The garrison town of Lahdenpojha, which is located near to a natural harbour in the northern part of Lake Ladoga, was established in the 1930s as a base for the Viipuri Regiment of the Finnish Army. In addition to infantry barracks there was a sniper school and a tank training facility. The town is now located in the Republic of Karelia, Russia.
|Russian T-62 at Gora Filina|
In 1943, as the likelihood of a full scale Soviet offensive increased a huge underground command and control bunker was built into the Gora Filina
cliff. It was originally occupied by the Finnish Laatokka
Coastal Brigade (Laatokan Rannikkoprikaati
). The bunker was built out of a natural grotto and has an inner floor area of 750 square metres and a ceiling height of four metres. All necessary facilities were incorporated into the construction - electricity, water supply, communications, heating, ventilation and vehicular access.
The bunker complex is now a popular tourist attraction and the two main areas have been converted into exhibition halls. The first is concerned with the military history of the Winter War and what Russians call 'The Great Patriotic War'. The collection of artefacts, photographs and papers offer some fascinating insights into the impact of these wars on this corner of relatively remote Karelia. I was surprised to find that Italian MAS motor torpedo boats (MTBs) were transported to Lahdenpohja Bay in 1942 for use on Lake Ladoga as part of the German Nordlicht
operation against the besieged city of Leningrad.
The second hall is devoted to the geology of the area. Outside there is a path and steps which lead up to the top of the mountain. It's perhaps a ten minute walk and offers a spectacular view of the old barrack blocks, the town and Lake Ladoga beyond. It was here that the local defences were centred - anti-aircraft guns and smaller machine guns to protect the perimeter.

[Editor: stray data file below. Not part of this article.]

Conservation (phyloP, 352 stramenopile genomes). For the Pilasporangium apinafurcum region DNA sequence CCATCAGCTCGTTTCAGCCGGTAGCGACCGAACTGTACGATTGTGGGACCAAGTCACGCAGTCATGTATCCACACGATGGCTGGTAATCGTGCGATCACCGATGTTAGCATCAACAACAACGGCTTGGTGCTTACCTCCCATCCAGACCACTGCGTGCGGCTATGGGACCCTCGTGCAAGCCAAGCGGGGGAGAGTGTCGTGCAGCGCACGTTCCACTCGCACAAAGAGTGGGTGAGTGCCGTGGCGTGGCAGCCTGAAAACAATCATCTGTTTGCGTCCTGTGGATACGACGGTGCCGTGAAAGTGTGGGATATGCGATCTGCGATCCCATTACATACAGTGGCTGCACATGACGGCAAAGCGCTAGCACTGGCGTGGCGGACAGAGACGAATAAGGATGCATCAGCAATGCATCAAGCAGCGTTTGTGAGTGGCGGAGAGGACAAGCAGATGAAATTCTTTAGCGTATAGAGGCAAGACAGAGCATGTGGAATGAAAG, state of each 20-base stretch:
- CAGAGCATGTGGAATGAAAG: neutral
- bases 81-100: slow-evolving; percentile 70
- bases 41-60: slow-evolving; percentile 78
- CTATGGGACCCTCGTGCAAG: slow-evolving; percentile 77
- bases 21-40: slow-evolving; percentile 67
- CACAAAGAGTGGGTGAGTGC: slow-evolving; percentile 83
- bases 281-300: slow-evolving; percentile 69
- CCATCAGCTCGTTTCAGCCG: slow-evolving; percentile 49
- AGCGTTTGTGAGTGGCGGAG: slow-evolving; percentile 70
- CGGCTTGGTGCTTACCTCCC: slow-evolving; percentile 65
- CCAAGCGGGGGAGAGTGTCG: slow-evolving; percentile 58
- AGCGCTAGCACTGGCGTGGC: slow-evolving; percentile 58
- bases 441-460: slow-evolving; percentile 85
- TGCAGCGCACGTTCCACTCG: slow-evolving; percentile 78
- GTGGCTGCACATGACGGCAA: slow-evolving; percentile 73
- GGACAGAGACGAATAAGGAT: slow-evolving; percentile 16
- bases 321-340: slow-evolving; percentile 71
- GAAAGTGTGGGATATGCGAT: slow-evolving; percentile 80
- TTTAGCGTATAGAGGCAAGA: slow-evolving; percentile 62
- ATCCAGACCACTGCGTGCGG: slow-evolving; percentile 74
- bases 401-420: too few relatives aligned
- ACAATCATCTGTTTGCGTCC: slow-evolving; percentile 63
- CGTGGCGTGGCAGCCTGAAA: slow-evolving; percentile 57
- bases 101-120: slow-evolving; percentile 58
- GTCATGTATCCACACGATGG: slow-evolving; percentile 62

The bunker was most heavily used from 5 March 1944 until 19 September 1944 when the Finns signed an armistice agreement and withdrew from the area - taking most of their important documents with them. The complex was decommissioned in the 1990s and founded as a museum heritage site in 2015. The declared 'mission' of the museum is to remind visitors of the importance of maintaining peace between Finland and Russia.
|Interior of First Underground Hall|
|Barracks as seen from the top of Owl Mountain|
There are some interesting walking routes around the old military garrison - and we weren't put off by a sign that said, in English, "To keep indoors for a protection. Dangerously for life!" sic
. The barracks were occupied in Soviet times but are now in a state of disrepair - apart from one where there is evidence of an attempt to turn it into a resort or hotel. There is a communication tunnel from Owl Mountain to the administration building nearby but unfortunately we failed to get access.
|Administration Building - Lahdenpohja Garrison|
|Mess Hall - Lahedenpohja Garrison|
Nowadays the decaying buildings and surrounding spaces are frequently used by film makers. I'm not familiar with the movies in question but the more popular ones are apparently 'Mine', 'Golden Rush', Survive at all Costs', 'Pirahyna Trace' and the Finnish 'Headache'.
to see my Owl Mountain Flickr collection.